Courtesy of The Royal Archives:
Marquis de Soveral with King Edward VII

I say this because although the situation where the Vicomte Edward de Soveral’s apparent desertion of Ida was reported in the English newspapers, those articles were greatly muted, and actually barely given space, compared to the reports of the same scandal in the European papers[2], whose columns swam with metaphorical titters. Effectively they said a foolish old man fell for a beautiful blonde. Whilst wooing her, he alluded to having great wealth which he didn’t.  Her canny mother didn’t do anything to discourage the burgeoning fast-moving relationship, and after a whirlwind romance they all fell into the local registry office in Surrey and later a Roman Catholic church to formalise the union. He was around 65 years of age she was 26, although as can be seen from the marriage certificate he started married life with a lie, stating he was 56 years of age. (During the Court hearing in London into his bankruptcy in 1892 he confirmed his age at 70, thus his year of birth was circ 1822. There is a  Portuguese reference to a date of birth  of 21 May 1822[3] in São João da Pesqueira Municipality, Viseu District, Portugal). 

Marriage of Ida Kreeft and Edward Vicomte de Soveral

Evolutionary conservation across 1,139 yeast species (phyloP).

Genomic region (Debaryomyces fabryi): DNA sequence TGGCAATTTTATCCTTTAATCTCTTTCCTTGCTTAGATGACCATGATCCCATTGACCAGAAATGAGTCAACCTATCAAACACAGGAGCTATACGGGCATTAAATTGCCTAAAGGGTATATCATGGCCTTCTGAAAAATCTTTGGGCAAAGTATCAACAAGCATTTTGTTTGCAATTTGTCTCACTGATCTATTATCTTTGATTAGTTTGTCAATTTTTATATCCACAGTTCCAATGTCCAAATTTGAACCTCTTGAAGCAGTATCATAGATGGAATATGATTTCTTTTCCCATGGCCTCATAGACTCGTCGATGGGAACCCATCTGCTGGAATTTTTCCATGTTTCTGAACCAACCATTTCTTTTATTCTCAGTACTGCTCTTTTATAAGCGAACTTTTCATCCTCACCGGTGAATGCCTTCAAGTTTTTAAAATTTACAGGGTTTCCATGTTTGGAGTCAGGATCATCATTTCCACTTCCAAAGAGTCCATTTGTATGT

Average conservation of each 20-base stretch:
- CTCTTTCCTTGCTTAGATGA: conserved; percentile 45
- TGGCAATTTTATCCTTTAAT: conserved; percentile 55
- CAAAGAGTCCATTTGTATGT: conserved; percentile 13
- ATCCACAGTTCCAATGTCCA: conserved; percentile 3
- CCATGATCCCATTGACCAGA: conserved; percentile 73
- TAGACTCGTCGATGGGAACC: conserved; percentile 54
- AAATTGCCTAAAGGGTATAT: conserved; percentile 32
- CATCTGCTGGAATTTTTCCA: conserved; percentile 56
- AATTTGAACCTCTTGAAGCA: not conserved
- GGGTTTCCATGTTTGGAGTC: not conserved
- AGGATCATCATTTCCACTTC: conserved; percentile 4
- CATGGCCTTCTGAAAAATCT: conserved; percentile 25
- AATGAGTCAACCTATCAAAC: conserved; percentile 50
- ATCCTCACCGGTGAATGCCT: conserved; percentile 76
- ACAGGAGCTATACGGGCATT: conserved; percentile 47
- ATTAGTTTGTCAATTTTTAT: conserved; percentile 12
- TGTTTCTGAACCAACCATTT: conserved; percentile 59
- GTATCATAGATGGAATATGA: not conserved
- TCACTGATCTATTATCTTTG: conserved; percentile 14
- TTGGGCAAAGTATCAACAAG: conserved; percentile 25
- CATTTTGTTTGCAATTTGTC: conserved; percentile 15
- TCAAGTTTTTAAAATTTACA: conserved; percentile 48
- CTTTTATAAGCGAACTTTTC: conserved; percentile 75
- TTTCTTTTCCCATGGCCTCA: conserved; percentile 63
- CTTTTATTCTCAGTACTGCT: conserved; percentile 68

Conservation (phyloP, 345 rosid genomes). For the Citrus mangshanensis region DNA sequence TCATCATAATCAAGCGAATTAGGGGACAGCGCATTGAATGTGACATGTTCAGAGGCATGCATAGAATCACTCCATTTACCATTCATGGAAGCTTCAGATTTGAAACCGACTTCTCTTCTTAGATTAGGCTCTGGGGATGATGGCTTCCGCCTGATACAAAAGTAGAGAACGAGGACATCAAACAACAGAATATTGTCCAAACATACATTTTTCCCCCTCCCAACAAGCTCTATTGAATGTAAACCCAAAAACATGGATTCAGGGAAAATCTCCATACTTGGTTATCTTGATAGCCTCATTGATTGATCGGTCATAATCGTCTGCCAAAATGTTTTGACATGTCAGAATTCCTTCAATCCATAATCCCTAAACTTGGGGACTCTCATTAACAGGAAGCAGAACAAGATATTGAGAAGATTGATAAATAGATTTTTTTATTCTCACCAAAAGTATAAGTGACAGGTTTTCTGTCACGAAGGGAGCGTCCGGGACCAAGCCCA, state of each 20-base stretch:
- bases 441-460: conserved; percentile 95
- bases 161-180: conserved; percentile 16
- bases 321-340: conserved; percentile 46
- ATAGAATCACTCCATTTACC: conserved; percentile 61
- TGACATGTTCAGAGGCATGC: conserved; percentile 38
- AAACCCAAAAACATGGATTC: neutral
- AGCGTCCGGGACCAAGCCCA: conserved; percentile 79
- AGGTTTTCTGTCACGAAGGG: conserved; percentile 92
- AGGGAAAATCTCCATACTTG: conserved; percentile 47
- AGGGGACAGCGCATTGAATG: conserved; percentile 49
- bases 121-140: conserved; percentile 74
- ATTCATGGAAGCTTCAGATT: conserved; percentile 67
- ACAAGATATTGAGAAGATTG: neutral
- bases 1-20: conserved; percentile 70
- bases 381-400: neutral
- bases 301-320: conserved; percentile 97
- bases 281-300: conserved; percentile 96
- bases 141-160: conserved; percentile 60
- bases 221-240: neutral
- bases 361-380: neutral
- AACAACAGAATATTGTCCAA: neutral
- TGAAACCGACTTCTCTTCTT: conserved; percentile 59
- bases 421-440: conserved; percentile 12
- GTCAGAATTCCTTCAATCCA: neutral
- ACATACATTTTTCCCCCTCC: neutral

Prior to the marriage, Ida’s mother Anne was keenly aware of this well known Portuguese royal related surname of de Soveral and in particular Edward’s son the Marquis.  Having tasted society’s highest echelons herself, Anne was no stranger to the world of Foreign Consuls. As already mentioned she had been married to Siegerich Kreeft who was the Consul for Mecklenburg-Schwerin in London. She became widowed in 1885 leaving her with the urgent matter of finding a suitable husband for Ida.  Siegerich had been an engineer working on the railway development in Italy and, search as I might, I could not find a marriage in the UK of Siegerich and Anne. Searching European records I found Siegerich Kreeft had married Anne Kuzel in France in September 1866. It would seem that Ida was Anne’s daughter whom Siegerich adopted after marriage.